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Are closed-end fund preferred-auction securities safe? We consider CFPs to be the conservative's conservative security. Defaults are even rarer than failed auctions. We are comfortable with the safety of auction securities from closed-end funds, municipals with an underlying credit rating of at least single-A and guaranteed student-loan issuers. The foregoing quotations were lifted from a February

A False Sense of Security

By John Churchill

“Are closed-end fund preferred-auction securities safe? We consider CFPs to be the conservative's conservative security.”

“Defaults are even rarer than failed auctions.”

“We are comfortable with the safety of auction securities from closed-end funds, municipals with an underlying credit rating of at least single-A and guaranteed student-loan issuers.”

The foregoing quotations were lifted from a February 4 research report by Merrill Lynch fixed-income strategists Martin Mauro and Kevin J. Conery. The report — “Answering Your Questions About Auction Market Securities,” a supplement to Merrill's Fixed Income Digest — noted that auction-market securities “do not provide the daily access to funds that money-market funds do,” but, they wrote, “We think that the higher rates compensate for the slightly lesser degree of liquidity.” Yes, Mauro and Conery noted that, “liquidity concerns have been a common theme in the money markets since last summer,” but, “We view the unusually high present level of rates as an opportunity rather than a cause for alarm.”

Famous last words. The report was issued roughly nine days before the entire auction-rate securities market seized up. That's right: The entire ARS market has been shut down for three months, a casualty of the popping of the credit bubble. Now Merrill advisors — and UBS, Smith Barney and other firms' reps — are sitting on millions in illiquid auction-rate securities. Their clients, who used the securities as a temporary parking space to grab some extra yield on their cash (sort of like a juiced-up money-market fund), are livid.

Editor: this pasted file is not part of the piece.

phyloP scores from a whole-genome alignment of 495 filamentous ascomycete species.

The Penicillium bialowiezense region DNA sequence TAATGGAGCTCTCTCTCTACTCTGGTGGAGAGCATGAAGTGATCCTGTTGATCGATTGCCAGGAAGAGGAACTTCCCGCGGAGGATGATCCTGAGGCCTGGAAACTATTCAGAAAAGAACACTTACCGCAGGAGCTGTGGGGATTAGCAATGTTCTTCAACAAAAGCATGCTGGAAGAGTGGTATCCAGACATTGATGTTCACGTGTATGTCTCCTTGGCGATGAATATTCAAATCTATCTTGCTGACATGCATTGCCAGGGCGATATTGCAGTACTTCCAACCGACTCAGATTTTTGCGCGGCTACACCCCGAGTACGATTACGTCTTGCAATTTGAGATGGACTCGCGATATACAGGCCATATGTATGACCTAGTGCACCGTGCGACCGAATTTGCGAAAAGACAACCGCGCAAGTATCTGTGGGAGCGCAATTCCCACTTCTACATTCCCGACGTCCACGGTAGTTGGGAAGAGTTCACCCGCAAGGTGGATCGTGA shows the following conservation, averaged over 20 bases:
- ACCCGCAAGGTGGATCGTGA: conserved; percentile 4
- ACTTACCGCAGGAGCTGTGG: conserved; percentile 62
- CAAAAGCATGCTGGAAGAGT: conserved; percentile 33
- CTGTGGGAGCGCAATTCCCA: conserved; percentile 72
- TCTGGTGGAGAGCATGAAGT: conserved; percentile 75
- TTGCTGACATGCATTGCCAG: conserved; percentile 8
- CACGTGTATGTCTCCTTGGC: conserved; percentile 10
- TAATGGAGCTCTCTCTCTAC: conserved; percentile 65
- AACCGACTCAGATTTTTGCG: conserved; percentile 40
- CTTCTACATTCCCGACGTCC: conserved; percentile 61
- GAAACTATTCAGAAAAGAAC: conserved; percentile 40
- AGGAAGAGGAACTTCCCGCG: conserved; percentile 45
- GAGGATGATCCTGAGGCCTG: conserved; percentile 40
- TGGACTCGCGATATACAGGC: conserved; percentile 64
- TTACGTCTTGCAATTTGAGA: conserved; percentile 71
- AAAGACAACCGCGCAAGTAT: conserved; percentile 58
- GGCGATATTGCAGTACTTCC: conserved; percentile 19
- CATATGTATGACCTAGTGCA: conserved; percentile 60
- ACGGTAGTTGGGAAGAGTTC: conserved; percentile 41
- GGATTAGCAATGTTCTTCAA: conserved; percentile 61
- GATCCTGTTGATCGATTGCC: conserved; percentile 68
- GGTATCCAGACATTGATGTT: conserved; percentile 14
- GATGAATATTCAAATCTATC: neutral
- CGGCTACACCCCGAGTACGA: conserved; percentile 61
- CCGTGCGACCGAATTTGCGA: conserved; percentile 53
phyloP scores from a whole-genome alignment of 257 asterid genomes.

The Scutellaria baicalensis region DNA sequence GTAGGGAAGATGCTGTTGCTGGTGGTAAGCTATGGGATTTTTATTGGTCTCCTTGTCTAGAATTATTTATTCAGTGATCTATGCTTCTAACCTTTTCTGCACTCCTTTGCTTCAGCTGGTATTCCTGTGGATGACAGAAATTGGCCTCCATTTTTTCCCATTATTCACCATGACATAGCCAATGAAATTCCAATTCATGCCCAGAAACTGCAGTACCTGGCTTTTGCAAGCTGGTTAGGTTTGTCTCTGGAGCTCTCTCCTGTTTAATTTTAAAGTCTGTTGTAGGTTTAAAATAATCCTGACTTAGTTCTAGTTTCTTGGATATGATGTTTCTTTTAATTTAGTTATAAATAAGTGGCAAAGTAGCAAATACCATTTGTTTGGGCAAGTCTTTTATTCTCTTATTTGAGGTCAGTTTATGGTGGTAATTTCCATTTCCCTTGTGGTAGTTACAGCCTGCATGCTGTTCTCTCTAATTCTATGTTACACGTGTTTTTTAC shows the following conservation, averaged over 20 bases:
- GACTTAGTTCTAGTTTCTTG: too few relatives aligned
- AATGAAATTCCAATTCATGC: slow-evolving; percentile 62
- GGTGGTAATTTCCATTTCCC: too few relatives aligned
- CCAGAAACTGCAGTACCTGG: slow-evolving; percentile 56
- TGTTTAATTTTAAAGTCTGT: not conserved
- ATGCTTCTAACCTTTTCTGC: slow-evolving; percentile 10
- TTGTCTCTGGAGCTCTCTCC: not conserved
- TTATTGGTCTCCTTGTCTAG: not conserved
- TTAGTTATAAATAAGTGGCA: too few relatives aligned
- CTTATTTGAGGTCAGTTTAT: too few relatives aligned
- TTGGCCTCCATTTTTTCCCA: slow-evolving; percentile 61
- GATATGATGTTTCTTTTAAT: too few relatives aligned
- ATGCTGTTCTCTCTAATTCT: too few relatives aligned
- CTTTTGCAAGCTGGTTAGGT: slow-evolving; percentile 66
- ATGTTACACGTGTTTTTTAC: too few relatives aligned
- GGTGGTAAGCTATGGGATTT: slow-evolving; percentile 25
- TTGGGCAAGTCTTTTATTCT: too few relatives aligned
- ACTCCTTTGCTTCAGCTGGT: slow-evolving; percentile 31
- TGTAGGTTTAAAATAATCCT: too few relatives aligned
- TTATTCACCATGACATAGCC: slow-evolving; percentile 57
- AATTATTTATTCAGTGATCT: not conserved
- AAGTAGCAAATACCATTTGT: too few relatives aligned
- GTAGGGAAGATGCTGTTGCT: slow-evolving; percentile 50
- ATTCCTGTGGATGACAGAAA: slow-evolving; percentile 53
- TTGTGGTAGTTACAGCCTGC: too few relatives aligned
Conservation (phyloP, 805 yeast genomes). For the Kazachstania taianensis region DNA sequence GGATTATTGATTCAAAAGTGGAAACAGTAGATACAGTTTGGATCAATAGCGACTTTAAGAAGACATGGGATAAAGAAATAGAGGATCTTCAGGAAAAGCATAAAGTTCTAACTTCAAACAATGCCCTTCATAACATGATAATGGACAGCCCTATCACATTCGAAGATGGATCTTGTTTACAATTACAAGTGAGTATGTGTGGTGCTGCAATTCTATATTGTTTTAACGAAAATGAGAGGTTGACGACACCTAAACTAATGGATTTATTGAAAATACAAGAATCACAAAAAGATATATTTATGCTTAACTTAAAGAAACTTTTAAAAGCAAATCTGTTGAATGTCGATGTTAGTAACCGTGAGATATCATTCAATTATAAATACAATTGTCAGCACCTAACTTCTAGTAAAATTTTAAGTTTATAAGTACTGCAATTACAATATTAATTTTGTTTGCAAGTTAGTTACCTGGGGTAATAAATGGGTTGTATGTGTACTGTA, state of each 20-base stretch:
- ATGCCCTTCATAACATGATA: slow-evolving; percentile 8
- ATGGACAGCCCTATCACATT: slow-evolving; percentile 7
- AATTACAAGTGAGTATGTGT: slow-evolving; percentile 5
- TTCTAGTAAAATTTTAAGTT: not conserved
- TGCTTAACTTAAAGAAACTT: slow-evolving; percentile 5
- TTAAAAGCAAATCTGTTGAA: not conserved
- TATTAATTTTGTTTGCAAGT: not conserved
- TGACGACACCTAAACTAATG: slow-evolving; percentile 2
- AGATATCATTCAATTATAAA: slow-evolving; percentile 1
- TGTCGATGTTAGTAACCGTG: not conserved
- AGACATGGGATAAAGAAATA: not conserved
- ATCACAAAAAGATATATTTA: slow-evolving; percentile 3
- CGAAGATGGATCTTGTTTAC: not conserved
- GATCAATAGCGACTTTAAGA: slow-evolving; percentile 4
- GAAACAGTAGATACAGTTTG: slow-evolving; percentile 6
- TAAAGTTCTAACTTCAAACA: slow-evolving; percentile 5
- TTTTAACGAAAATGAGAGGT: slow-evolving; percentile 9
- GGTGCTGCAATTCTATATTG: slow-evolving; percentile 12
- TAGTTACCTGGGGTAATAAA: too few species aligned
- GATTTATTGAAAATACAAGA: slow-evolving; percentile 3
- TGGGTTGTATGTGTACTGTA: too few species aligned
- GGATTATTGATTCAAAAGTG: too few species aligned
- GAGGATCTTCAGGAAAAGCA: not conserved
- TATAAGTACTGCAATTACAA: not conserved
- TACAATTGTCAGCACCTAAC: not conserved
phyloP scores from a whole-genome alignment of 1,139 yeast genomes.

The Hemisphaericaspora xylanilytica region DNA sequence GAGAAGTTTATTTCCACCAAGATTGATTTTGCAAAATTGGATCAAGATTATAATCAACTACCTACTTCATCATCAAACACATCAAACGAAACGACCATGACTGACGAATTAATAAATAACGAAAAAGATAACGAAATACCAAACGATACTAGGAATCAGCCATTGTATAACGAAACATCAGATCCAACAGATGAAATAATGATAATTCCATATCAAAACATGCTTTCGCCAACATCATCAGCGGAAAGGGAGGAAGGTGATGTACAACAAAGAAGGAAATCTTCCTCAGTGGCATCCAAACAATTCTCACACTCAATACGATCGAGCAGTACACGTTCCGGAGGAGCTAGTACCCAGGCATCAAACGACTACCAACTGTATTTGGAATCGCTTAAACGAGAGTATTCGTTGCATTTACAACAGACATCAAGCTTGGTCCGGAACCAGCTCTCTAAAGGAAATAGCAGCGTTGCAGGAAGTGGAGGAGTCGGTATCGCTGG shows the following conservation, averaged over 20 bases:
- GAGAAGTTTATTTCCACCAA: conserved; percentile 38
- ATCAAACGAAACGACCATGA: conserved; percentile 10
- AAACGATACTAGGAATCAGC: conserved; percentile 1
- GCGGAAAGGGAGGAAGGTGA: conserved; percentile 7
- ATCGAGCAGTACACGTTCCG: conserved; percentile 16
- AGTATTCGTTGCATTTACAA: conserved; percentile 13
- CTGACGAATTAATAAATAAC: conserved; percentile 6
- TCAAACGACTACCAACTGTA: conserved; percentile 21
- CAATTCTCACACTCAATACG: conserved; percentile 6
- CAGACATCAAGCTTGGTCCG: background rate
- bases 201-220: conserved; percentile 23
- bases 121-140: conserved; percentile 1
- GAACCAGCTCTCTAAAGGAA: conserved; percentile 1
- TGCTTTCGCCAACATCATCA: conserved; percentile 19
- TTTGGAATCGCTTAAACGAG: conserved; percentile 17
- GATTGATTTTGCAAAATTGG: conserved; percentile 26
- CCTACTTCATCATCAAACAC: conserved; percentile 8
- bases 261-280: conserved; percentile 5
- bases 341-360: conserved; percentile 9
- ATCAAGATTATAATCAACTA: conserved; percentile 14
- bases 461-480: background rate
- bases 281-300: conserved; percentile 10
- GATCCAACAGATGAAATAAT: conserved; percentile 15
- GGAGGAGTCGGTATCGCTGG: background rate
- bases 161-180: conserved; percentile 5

Perhaps you have a client like Stephen Joffe, a former professor of surgery and a laser-vision pioneer who lives in Cincinnati. Joffe invested $1.35 million of his charitable organization's cash in a now illiquid auction-rate security, specifically in preferred stock of the Eaton Vance Limited Duration Fund. Joffe, in a FINRA arbitration claim against UBS, alleges he did this upon the recommendation of his advisor, Michael Fitzgerald. All he wanted, Joffe says, was something safe, a vehicle that had no risk of loss of principal and was 100-percent liquid.

“On Thursday, February 14, I get a call out of the blue from my advisor,” Joffe says. “He essentially says, ‘Your charitable foundation is illiquid.’ Friday, he apologizes profusely, and says, ‘By the way, UBS is really going to help their clients with this by offering to borrow 50 percent of the value; interest rates will hopefully be a wash, etcetera.”

Joffe was incensed by UBS' offer — a loan against his money (later determined to be at a rate of LIBOR, plus 25 basis points in fees to UBS): “I was absolutely horrified that it occurred, but also that this was the way they were going to handle it.” He told his advisor he was absolutely not going to borrow from the firm that was holding his money hostage.

“Weeks earlier I had been reading the papers with my son, and I was saying, ‘Thank God, we're not in any of that stuff,’” he says. In fact, Joffe says he even put in a call to his advisor around that time. Fitzgerald told him his money was safe; the risk was nil.

Did he ever know that he was in an ARS? “No, no, no, never.” UBS declined to comment on Joffe's case but a spokesperson said the firm is “committed to addressing our clients' concerns about … the breakdown of liquidity for auction-rate securities.” He added that UBS is now offering as much as 100 percent margin loans and that it is working with the industry to restore liquidity.

As a result of Joffe's situation, The Joffe Foundation, a charity established by Joffe and his wife, has shut its doors to new funding requests, and hasn't been able to fulfill outstanding payments.

Joffe is, of course, not alone. There are individual arbitrations and lawsuits being brought against brokerages by clients who say the risks of the ARS market were never explained, that they were sold to them as “cash equivalents.” Joffe's account statement clearly lists his Eaton Vance ARSs under a heading of “auction rate preferred,” but the statement also has a line entry of “cash and cash alternatives” summing up his foundation's total assets in ARS.